Modern DNA techniques are excellent tools to reconstruct population histories. The level of genetic differentiation gives insights, e.g. on the relative timing of splitting events and the relationships between populations. This can be used to determine the origin of disjunctions (recent long‐distance dispersal vs. old splitting event) as well as to reconstruct migration patterns and to recognize refugial populations. The genetic variability of populations can be used for the detection of bottlenecks and the estimation of ­viability.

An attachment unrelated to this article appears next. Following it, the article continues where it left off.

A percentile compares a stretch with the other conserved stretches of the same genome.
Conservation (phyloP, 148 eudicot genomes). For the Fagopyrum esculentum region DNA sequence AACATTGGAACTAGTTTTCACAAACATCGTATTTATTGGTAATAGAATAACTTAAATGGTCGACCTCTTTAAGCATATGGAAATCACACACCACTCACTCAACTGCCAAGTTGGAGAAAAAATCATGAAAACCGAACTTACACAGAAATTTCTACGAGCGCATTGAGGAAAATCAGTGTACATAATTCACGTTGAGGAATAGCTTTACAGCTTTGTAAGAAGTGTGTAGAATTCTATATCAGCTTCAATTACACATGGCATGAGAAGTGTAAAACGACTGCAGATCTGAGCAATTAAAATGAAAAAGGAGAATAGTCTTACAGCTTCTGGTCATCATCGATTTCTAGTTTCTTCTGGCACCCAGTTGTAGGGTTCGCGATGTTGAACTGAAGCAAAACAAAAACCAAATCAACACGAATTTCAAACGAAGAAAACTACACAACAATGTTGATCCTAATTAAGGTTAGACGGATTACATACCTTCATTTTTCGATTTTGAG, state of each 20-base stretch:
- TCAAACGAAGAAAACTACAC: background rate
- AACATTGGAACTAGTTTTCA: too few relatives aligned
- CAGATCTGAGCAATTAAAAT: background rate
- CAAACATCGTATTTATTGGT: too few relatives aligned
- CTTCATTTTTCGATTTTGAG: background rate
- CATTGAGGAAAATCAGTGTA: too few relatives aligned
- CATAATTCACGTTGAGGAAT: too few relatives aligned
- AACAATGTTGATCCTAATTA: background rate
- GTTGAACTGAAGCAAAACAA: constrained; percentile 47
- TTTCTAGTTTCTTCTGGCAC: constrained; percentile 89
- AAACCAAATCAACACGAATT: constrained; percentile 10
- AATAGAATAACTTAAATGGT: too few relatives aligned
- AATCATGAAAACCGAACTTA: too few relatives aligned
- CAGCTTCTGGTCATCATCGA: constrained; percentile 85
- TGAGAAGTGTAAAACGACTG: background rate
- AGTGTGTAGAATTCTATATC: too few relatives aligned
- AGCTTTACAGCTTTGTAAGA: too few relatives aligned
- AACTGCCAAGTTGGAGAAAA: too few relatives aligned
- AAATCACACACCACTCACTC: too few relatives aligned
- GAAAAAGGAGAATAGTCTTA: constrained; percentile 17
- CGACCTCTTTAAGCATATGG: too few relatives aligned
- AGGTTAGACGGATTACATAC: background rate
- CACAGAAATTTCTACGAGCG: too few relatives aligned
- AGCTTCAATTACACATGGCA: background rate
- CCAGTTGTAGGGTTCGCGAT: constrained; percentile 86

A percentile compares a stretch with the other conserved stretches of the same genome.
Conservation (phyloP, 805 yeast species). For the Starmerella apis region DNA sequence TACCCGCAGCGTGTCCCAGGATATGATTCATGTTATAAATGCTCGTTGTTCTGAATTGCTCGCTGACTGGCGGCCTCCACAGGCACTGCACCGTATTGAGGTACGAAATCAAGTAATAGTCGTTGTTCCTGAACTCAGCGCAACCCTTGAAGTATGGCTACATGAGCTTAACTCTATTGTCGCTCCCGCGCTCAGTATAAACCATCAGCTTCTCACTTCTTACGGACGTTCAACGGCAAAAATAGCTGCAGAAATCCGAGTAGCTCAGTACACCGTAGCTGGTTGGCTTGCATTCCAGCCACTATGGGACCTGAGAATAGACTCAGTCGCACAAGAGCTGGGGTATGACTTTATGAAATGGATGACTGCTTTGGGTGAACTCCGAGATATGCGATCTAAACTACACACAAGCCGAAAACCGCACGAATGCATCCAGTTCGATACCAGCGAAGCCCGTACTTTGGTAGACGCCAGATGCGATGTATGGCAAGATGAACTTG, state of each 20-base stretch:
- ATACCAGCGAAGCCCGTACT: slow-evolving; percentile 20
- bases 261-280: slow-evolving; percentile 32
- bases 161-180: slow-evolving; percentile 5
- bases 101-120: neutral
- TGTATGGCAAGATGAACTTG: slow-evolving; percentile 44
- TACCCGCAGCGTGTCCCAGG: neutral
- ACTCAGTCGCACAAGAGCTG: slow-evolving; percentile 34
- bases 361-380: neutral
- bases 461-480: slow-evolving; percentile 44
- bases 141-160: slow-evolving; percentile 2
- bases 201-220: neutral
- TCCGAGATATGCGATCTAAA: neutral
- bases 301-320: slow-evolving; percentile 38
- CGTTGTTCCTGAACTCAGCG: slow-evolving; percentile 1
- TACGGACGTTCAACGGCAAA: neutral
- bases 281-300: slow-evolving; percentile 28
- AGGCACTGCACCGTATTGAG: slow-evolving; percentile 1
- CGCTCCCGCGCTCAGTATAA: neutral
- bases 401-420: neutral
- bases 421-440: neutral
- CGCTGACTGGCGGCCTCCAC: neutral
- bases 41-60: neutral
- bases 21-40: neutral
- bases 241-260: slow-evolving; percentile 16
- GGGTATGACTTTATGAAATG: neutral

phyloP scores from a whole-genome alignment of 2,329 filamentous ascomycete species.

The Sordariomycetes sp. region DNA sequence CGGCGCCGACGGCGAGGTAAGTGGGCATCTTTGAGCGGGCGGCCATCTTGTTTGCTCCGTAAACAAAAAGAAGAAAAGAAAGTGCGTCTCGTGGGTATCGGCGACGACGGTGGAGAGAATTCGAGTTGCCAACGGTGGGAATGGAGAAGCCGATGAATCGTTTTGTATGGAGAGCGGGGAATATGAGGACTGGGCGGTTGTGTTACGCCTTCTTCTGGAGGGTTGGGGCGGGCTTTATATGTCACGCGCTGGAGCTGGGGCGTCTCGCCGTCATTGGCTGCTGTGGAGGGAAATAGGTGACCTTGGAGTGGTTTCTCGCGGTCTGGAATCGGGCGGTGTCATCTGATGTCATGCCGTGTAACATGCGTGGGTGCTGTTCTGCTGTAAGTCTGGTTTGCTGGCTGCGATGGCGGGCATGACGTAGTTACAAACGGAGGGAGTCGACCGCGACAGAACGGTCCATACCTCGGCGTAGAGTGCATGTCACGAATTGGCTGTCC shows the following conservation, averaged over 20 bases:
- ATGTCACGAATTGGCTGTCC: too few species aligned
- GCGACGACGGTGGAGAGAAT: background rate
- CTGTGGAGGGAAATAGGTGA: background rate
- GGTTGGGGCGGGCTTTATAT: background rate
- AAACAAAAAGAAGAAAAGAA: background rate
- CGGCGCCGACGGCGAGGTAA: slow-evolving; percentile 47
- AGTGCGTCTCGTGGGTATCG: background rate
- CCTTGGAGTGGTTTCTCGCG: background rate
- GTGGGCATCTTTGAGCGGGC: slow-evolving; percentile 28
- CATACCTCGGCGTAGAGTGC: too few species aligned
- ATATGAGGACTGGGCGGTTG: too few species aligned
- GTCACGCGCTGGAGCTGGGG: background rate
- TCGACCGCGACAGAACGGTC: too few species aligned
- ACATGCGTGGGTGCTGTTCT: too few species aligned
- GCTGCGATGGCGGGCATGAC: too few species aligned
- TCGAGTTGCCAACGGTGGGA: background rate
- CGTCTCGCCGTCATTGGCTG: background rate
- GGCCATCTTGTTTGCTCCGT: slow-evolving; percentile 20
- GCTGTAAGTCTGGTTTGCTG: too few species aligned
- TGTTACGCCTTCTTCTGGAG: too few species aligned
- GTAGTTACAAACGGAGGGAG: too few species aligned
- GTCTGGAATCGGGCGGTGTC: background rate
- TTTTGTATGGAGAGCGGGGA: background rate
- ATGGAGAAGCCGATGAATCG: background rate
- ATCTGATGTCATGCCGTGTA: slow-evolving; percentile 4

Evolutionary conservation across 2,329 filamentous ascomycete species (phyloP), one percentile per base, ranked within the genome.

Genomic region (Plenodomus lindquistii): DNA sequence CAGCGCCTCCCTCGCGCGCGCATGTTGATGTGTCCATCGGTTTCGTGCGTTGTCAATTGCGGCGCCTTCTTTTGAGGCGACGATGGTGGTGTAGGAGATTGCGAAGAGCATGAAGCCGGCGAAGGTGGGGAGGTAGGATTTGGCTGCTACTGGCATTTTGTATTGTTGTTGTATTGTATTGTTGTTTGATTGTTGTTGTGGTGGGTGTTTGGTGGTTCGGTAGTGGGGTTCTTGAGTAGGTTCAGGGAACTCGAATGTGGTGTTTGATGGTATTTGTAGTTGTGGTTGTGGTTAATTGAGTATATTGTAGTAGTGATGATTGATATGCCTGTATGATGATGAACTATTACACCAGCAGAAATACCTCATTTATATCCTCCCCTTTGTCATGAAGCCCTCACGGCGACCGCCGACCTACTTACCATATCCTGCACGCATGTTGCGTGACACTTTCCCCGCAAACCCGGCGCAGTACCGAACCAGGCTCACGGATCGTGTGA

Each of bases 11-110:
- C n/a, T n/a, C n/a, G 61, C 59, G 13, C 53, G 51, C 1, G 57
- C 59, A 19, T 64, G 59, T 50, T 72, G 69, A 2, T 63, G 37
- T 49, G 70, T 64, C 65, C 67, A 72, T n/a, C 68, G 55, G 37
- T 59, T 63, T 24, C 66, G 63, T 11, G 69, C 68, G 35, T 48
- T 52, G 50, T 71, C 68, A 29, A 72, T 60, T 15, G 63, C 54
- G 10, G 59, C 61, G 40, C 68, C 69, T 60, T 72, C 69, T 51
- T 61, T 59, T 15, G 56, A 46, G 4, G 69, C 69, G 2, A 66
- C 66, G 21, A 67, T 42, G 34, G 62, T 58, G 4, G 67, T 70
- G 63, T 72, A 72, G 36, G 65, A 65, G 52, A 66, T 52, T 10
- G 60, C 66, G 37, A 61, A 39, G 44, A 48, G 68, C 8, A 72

A good model to investigate such questions is provided by the species pair Androsace wulfeniana Sieber ex Koch and A. brevis (Hegetschw.) Cesati (Primulaceae), which are sister species according to preliminary phylogenetic data (DNA‐sequencing and AFLP‐fingerprinting, G. M. Schneeweiss et al. unpubl.). ­Androsace wulfeniana is distributed in the easternmost Central Alps of Austria and disjunct (260 km) in the siliceous parts of the southern Dolomites in Italy (Fig. 1). In contrast, A. brevis has a compact distributional area in the southern Alps around Lake Como in Italy and nearby Switzerland (Fig. 1). All three regions were either weakly glaciated or situated at the periphery of the ice shield during the last glaciation (Fig. 1). The habitat requirements of the two species are very similar. Both are restricted to acidic to subneutral siliceous bedrock and grow on wind‐exposed ridges with low vegetation cover or on rocky outcrops, between 2000 and 2600 m (Franz, 1988; Käsermann & Moser, 1999). The high‐alpine, colonizing A. alpina (L.) Lam., which is distributed throughout the high parts of the Alps, was recently investigated applying the same methodology (P. Schönswetter, A. Tribsch & H. Niklfeld, unpubl.). This allows a comparison of the genetic variability of the two rare relict taxa A. brevis and A. wulfeniana with their widespread congener A. alpina.